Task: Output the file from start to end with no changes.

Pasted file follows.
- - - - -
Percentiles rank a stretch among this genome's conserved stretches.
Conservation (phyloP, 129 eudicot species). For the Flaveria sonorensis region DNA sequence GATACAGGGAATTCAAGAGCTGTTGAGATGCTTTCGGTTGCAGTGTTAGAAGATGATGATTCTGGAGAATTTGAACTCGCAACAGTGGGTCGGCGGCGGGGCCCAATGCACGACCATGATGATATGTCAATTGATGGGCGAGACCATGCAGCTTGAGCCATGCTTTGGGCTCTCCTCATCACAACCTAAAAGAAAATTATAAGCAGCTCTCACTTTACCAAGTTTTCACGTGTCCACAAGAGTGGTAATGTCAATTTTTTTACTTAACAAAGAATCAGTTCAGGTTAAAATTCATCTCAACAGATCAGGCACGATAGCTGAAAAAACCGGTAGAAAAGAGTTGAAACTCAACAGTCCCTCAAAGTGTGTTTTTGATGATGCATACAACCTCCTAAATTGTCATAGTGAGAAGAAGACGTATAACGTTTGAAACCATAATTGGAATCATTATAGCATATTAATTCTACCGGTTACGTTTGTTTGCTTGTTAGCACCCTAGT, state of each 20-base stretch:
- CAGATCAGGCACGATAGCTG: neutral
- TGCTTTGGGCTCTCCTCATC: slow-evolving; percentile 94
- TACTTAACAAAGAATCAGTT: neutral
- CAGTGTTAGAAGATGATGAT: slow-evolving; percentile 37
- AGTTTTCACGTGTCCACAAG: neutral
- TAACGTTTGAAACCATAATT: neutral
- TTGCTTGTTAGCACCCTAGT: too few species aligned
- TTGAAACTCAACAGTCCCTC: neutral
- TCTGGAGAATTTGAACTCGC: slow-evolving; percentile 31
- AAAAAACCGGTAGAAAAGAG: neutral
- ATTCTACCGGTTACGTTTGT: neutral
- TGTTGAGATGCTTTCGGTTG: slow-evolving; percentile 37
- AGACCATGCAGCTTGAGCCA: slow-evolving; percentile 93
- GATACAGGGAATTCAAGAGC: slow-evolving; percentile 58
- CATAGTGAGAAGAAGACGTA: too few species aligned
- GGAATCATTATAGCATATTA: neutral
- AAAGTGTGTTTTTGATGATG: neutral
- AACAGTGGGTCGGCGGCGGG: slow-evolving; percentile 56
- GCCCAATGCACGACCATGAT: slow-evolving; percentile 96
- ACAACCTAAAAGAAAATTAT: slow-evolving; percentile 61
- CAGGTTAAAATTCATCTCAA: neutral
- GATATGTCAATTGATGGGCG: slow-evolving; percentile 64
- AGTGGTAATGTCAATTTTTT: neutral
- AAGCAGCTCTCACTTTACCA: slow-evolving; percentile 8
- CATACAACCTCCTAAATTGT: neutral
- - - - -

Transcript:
Percentiles rank a stretch among this genome's conserved stretches.
Conservation (phyloP, 129 eudicot species). For the Flaveria sonorensis region DNA sequence GATACAGGGAATTCAAGAGCTGTTGAGATGCTTTCGGTTGCAGTGTTAGAAGATGATGATTCTGGAGAATTTGAACTCGCAACAGTGGGTCGGCGGCGGGGCCCAATGCACGACCATGATGATATGTCAATTGATGGGCGAGACCATGCAGCTTGAGCCATGCTTTGGGCTCTCCTCATCACAACCTAAAAGAAAATTATAAGCAGCTCTCACTTTACCAAGTTTTCACGTGTCCACAAGAGTGGTAATGTCAATTTTTTTACTTAACAAAGAATCAGTTCAGGTTAAAATTCATCTCAACAGATCAGGCACGATAGCTGAAAAAACCGGTAGAAAAGAGTTGAAACTCAACAGTCCCTCAAAGTGTGTTTTTGATGATGCATACAACCTCCTAAATTGTCATAGTGAGAAGAAGACGTATAACGTTTGAAACCATAATTGGAATCATTATAGCATATTAATTCTACCGGTTACGTTTGTTTGCTTGTTAGCACCCTAGT, state of each 20-base stretch:
- CAGATCAGGCACGATAGCTG: neutral
- TGCTTTGGGCTCTCCTCATC: slow-evolving; percentile 94
- TACTTAACAAAGAATCAGTT: neutral
- CAGTGTTAGAAGATGATGAT: slow-evolving; percentile 37
- AGTTTTCACGTGTCCACAAG: neutral
- TAACGTTTGAAACCATAATT: neutral
- TTGCTTGTTAGCACCCTAGT: too few species aligned
- TTGAAACTCAACAGTCCCTC: neutral
- TCTGGAGAATTTGAACTCGC: slow-evolving; percentile 31
- AAAAAACCGGTAGAAAAGAG: neutral
- ATTCTACCGGTTACGTTTGT: neutral
- TGTTGAGATGCTTTCGGTTG: slow-evolving; percentile 37
- AGACCATGCAGCTTGAGCCA: slow-evolving; percentile 93
- GATACAGGGAATTCAAGAGC: slow-evolving; percentile 58
- CATAGTGAGAAGAAGACGTA: too few species aligned
- GGAATCATTATAGCATATTA: neutral
- AAAGTGTGTTTTTGATGATG: neutral
- AACAGTGGGTCGGCGGCGGG: slow-evolving; percentile 56
- GCCCAATGCACGACCATGAT: slow-evolving; percentile 96
- ACAACCTAAAAGAAAATTAT: slow-evolving; percentile 61
- CAGGTTAAAATTCATCTCAA: neutral
- GATATGTCAATTGATGGGCG: slow-evolving; percentile 64
- AGTGGTAATGTCAATTTTTT: neutral
- AAGCAGCTCTCACTTTACCA: slow-evolving; percentile 8
- CATACAACCTCCTAAATTGT: neutral